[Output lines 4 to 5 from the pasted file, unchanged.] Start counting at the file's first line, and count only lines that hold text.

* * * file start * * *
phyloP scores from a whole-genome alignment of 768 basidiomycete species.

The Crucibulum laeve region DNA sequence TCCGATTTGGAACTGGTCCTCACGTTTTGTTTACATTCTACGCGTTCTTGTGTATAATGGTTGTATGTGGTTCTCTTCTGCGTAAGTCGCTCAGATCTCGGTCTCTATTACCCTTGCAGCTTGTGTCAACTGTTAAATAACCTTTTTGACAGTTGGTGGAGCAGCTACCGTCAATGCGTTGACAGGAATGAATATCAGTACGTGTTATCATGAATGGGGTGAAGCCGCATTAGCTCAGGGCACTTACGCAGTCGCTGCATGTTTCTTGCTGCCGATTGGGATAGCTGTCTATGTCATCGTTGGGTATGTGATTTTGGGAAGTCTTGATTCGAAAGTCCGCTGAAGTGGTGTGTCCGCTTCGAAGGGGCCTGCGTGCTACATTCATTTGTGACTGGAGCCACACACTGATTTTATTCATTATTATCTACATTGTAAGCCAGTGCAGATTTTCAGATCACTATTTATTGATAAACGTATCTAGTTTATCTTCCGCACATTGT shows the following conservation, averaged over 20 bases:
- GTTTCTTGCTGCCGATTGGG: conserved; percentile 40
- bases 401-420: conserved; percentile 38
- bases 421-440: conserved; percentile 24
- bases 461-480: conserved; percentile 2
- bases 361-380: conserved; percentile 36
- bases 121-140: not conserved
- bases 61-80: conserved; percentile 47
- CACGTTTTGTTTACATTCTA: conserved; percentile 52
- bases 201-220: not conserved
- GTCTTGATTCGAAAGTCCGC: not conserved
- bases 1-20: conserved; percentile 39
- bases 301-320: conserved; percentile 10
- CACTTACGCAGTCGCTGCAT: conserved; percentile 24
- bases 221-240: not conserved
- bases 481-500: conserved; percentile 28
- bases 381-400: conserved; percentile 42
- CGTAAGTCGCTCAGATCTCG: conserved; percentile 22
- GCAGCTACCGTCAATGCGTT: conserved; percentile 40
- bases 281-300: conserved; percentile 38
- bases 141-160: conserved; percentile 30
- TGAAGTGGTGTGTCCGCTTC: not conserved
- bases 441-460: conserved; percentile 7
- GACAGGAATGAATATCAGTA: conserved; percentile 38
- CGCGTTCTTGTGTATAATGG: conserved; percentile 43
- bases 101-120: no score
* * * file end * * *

- bases 401-420: conserved; percentile 38
- bases 421-440: conserved; percentile 24